Today is Book Recommendations for You day, and do I have an excellent one for you!
WARNING: I WILL TRY TO REFRAIN FROM REVEALING INFORMATION THAT WOULD SPOIL THE STORY FOR THOSE WHO HAVE YET TO READ IT AND ARE PLANNING TO, BUT THAT DOES NOT MEAN THERE WON’T BE SOME SPOILERS IN MY REVIEWS AND/OR SUMMARY OF THE BOOK. IF YOU DON’T WANT TO SEE SPOILERS, DO NOT READ!!!
If you like demons, wizards, magic and a battle between good and evil, then The Amulet of Samarkand is probably the book you’re looking for. It is the first in a trilogy, and although it is meant for younger readers, there is something about the writing style and the character dynamics that make it enjoyable for all ages. The characters in this book are able to summon demons to do their bidding, but not without a price to be paid. The main character, Nathaniel, summons a 5000 year old Djinni so that he can steal an amulet from a ruthless and cruel magician known as Simon Lovelace. It’s interesting to follow their adventure, and to see if any kind of friendship develops between Nathaniel and his demon, since it is made quite clear in the footnotes that the demon could care less about his masters well being. Oh, I suppose I should note that many of the main characters’ thoughts and snide remarks are written in the form of footnotes on each page, which is just another aspect of the book that makes it so interesting.
Here is a brief summary I found for the book:
“Nathaniel is a boy magician-in-training, sold to the government by his birth parents at the age of five and sent to live as an apprentice to a master. Powerful magicians rule Britain, and its empire, and Nathaniel is told his is the “ultimate sacrifice” for a “noble destiny.”
If leaving his parents and erasing his past life isn’t tough enough, Nathaniel’s master, Arthur Underwood, is a cold, condescending, and cruel middle-ranking magician in the Ministry of Internal Affairs. The boy’s only saving grace is the master’s wife, Martha Underwood, who shows him genuine affection that he rewards with fierce devotion. Nathaniel gets along tolerably well over the years in the Underwood household until the summer before his eleventh birthday. Everything changes when he is publicly humiliated by the ruthless magician Simon Lovelace and betrayed by his cowardly master who does not defend him.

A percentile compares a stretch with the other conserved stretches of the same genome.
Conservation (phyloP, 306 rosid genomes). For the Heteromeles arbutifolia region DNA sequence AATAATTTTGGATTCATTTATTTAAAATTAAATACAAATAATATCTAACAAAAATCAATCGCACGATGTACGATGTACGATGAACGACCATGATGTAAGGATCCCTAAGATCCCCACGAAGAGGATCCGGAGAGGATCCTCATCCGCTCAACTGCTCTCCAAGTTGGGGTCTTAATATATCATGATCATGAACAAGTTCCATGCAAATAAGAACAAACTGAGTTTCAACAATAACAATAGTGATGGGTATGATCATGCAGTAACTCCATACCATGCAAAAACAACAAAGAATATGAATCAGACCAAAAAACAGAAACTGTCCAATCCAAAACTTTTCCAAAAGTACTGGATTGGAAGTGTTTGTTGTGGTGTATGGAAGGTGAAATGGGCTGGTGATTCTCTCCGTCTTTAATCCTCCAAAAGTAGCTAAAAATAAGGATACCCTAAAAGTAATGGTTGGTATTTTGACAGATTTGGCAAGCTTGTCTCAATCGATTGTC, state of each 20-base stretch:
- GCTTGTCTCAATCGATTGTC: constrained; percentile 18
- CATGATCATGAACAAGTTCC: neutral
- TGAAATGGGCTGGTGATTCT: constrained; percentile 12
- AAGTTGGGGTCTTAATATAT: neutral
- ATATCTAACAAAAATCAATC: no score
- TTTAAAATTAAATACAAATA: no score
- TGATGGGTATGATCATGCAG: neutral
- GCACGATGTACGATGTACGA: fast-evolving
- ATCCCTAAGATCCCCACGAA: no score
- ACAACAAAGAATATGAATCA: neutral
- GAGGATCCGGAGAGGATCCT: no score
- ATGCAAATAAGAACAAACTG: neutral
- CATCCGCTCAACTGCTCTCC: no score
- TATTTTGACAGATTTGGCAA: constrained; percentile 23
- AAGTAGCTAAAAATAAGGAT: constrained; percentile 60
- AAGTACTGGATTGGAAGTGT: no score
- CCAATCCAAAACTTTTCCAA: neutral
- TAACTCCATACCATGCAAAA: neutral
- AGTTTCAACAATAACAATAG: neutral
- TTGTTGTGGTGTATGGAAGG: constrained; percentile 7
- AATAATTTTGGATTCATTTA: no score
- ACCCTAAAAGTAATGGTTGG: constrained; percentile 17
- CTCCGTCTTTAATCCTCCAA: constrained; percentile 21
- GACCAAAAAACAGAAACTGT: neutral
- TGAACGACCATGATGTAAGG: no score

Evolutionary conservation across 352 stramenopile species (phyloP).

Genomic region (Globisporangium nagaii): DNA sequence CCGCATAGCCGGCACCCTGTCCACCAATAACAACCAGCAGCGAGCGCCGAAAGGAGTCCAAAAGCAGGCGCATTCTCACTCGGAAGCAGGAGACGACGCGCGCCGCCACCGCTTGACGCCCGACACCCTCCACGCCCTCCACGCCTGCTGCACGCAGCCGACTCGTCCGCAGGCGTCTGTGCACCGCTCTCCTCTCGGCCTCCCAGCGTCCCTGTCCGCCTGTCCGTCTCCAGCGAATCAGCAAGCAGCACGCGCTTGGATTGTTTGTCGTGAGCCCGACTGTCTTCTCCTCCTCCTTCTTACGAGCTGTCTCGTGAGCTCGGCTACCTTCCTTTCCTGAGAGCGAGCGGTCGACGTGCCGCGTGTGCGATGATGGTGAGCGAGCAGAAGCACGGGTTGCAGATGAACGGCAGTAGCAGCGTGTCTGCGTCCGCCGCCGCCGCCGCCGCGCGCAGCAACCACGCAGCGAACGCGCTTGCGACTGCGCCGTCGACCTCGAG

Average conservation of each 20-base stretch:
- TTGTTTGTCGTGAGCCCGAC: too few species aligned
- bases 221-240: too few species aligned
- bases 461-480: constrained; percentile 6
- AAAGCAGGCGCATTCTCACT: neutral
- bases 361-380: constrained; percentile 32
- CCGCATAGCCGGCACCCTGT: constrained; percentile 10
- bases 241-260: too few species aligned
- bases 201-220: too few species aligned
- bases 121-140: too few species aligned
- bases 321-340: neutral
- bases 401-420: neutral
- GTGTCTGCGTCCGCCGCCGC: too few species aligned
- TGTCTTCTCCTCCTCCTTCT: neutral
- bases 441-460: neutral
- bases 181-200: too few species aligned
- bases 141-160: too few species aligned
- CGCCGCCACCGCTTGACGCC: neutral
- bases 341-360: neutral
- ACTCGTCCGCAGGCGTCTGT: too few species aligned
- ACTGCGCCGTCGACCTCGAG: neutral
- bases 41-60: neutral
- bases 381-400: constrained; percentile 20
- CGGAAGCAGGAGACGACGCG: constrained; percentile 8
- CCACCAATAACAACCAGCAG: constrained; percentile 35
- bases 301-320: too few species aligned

Nathaniel vows revenge. In a Faustian fever, he devours magical texts and hones his magic skills, all the while trying to appear subservient to his master. When he musters the strength to summon the 5,000-year-old djinni Bartimaeus to avenge Lovelace by stealing the powerful Amulet of Samarkand, the boy magician plunges into a situation more dangerous and deadly than anything he could ever imagine.
I read this back in high school, so I can’t say whether or not it would have the same appeal to me if I read it now, but let me tell you this; I read the harry potter books in high school and I still love reading them now. It’s an interesting story, loaded with plot twists, and the main character is one that you alternate between hating and loving, and an incredibly witty demon who is completely unpredictable!
I hope you enjoy this book, and as always, feel free to go to the Book Recommendations from You page in the top toolbar and leave the name of one of your favorite books in the comments.